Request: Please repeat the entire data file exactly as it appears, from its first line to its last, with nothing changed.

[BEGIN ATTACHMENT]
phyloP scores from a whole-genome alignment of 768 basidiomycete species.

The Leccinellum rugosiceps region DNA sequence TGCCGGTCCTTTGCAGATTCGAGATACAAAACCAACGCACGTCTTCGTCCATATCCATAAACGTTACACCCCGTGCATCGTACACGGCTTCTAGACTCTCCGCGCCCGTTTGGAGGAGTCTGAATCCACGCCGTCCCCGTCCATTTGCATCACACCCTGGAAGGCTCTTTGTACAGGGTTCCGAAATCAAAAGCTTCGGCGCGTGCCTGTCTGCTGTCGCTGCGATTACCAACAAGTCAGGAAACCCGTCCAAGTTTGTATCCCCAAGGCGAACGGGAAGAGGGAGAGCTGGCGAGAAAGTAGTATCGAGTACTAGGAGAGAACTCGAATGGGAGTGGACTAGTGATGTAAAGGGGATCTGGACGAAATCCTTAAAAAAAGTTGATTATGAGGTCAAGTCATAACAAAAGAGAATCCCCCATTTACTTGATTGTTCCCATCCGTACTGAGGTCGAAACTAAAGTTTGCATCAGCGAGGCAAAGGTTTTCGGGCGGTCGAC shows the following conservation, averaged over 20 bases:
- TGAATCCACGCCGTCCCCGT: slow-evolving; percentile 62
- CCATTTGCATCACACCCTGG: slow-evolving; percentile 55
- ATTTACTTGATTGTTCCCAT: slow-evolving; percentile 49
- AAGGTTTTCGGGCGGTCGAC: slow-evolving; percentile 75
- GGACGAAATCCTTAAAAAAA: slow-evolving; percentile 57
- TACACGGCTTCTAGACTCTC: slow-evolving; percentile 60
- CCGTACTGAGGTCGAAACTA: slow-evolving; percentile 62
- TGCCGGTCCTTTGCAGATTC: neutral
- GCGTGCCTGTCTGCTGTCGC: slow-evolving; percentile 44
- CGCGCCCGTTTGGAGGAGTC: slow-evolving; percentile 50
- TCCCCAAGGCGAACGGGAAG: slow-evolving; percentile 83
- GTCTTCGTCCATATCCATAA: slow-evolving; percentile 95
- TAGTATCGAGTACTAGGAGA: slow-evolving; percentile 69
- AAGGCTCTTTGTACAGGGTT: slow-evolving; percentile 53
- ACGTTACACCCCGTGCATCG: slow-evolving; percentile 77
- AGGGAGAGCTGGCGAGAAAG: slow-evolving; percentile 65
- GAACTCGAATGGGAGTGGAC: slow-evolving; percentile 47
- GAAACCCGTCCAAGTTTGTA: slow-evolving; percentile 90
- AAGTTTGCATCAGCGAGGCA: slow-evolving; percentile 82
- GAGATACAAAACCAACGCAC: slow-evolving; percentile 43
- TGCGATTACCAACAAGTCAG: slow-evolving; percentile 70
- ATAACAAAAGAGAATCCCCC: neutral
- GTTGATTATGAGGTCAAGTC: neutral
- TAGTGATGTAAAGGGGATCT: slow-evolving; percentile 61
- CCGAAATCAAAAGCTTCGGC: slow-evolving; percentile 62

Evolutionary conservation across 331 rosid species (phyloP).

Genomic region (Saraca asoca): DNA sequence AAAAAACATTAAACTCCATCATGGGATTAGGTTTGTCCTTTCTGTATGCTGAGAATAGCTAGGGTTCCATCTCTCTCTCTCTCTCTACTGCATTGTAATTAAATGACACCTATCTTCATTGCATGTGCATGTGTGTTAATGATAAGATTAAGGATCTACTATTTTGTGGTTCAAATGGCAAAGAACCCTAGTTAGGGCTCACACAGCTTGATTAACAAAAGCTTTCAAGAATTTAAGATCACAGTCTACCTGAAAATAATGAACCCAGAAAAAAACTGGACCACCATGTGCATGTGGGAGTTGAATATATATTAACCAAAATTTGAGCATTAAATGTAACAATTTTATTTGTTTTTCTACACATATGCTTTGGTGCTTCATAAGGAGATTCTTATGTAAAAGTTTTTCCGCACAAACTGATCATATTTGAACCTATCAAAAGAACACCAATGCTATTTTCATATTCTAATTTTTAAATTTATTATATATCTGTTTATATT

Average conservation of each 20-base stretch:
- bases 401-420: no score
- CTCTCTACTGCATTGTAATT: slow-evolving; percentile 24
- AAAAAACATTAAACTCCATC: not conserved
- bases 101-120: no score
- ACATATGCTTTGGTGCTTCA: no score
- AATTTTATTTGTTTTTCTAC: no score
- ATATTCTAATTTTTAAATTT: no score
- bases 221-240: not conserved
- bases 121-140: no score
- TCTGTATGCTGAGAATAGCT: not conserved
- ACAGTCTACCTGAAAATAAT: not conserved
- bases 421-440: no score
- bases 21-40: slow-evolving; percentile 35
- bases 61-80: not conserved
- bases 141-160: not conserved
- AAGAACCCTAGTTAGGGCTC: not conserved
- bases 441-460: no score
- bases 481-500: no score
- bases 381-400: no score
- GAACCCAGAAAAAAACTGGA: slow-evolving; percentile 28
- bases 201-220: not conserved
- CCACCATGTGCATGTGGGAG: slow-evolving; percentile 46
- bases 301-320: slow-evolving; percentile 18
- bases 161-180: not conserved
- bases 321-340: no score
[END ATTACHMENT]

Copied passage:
phyloP scores from a whole-genome alignment of 768 basidiomycete species.

The Leccinellum rugosiceps region DNA sequence TGCCGGTCCTTTGCAGATTCGAGATACAAAACCAACGCACGTCTTCGTCCATATCCATAAACGTTACACCCCGTGCATCGTACACGGCTTCTAGACTCTCCGCGCCCGTTTGGAGGAGTCTGAATCCACGCCGTCCCCGTCCATTTGCATCACACCCTGGAAGGCTCTTTGTACAGGGTTCCGAAATCAAAAGCTTCGGCGCGTGCCTGTCTGCTGTCGCTGCGATTACCAACAAGTCAGGAAACCCGTCCAAGTTTGTATCCCCAAGGCGAACGGGAAGAGGGAGAGCTGGCGAGAAAGTAGTATCGAGTACTAGGAGAGAACTCGAATGGGAGTGGACTAGTGATGTAAAGGGGATCTGGACGAAATCCTTAAAAAAAGTTGATTATGAGGTCAAGTCATAACAAAAGAGAATCCCCCATTTACTTGATTGTTCCCATCCGTACTGAGGTCGAAACTAAAGTTTGCATCAGCGAGGCAAAGGTTTTCGGGCGGTCGAC shows the following conservation, averaged over 20 bases:
- TGAATCCACGCCGTCCCCGT: slow-evolving; percentile 62
- CCATTTGCATCACACCCTGG: slow-evolving; percentile 55
- ATTTACTTGATTGTTCCCAT: slow-evolving; percentile 49
- AAGGTTTTCGGGCGGTCGAC: slow-evolving; percentile 75
- GGACGAAATCCTTAAAAAAA: slow-evolving; percentile 57
- TACACGGCTTCTAGACTCTC: slow-evolving; percentile 60
- CCGTACTGAGGTCGAAACTA: slow-evolving; percentile 62
- TGCCGGTCCTTTGCAGATTC: neutral
- GCGTGCCTGTCTGCTGTCGC: slow-evolving; percentile 44
- CGCGCCCGTTTGGAGGAGTC: slow-evolving; percentile 50
- TCCCCAAGGCGAACGGGAAG: slow-evolving; percentile 83
- GTCTTCGTCCATATCCATAA: slow-evolving; percentile 95
- TAGTATCGAGTACTAGGAGA: slow-evolving; percentile 69
- AAGGCTCTTTGTACAGGGTT: slow-evolving; percentile 53
- ACGTTACACCCCGTGCATCG: slow-evolving; percentile 77
- AGGGAGAGCTGGCGAGAAAG: slow-evolving; percentile 65
- GAACTCGAATGGGAGTGGAC: slow-evolving; percentile 47
- GAAACCCGTCCAAGTTTGTA: slow-evolving; percentile 90
- AAGTTTGCATCAGCGAGGCA: slow-evolving; percentile 82
- GAGATACAAAACCAACGCAC: slow-evolving; percentile 43
- TGCGATTACCAACAAGTCAG: slow-evolving; percentile 70
- ATAACAAAAGAGAATCCCCC: neutral
- GTTGATTATGAGGTCAAGTC: neutral
- TAGTGATGTAAAGGGGATCT: slow-evolving; percentile 61
- CCGAAATCAAAAGCTTCGGC: slow-evolving; percentile 62

Evolutionary conservation across 331 rosid species (phyloP).

Genomic region (Saraca asoca): DNA sequence AAAAAACATTAAACTCCATCATGGGATTAGGTTTGTCCTTTCTGTATGCTGAGAATAGCTAGGGTTCCATCTCTCTCTCTCTCTCTACTGCATTGTAATTAAATGACACCTATCTTCATTGCATGTGCATGTGTGTTAATGATAAGATTAAGGATCTACTATTTTGTGGTTCAAATGGCAAAGAACCCTAGTTAGGGCTCACACAGCTTGATTAACAAAAGCTTTCAAGAATTTAAGATCACAGTCTACCTGAAAATAATGAACCCAGAAAAAAACTGGACCACCATGTGCATGTGGGAGTTGAATATATATTAACCAAAATTTGAGCATTAAATGTAACAATTTTATTTGTTTTTCTACACATATGCTTTGGTGCTTCATAAGGAGATTCTTATGTAAAAGTTTTTCCGCACAAACTGATCATATTTGAACCTATCAAAAGAACACCAATGCTATTTTCATATTCTAATTTTTAAATTTATTATATATCTGTTTATATT

Average conservation of each 20-base stretch:
- bases 401-420: no score
- CTCTCTACTGCATTGTAATT: slow-evolving; percentile 24
- AAAAAACATTAAACTCCATC: not conserved
- bases 101-120: no score
- ACATATGCTTTGGTGCTTCA: no score
- AATTTTATTTGTTTTTCTAC: no score
- ATATTCTAATTTTTAAATTT: no score
- bases 221-240: not conserved
- bases 121-140: no score
- TCTGTATGCTGAGAATAGCT: not conserved
- ACAGTCTACCTGAAAATAAT: not conserved
- bases 421-440: no score
- bases 21-40: slow-evolving; percentile 35
- bases 61-80: not conserved
- bases 141-160: not conserved
- AAGAACCCTAGTTAGGGCTC: not conserved
- bases 441-460: no score
- bases 481-500: no score
- bases 381-400: no score
- GAACCCAGAAAAAAACTGGA: slow-evolving; percentile 28
- bases 201-220: not conserved
- CCACCATGTGCATGTGGGAG: slow-evolving; percentile 46
- bases 301-320: slow-evolving; percentile 18
- bases 161-180: not conserved
- bases 321-340: no score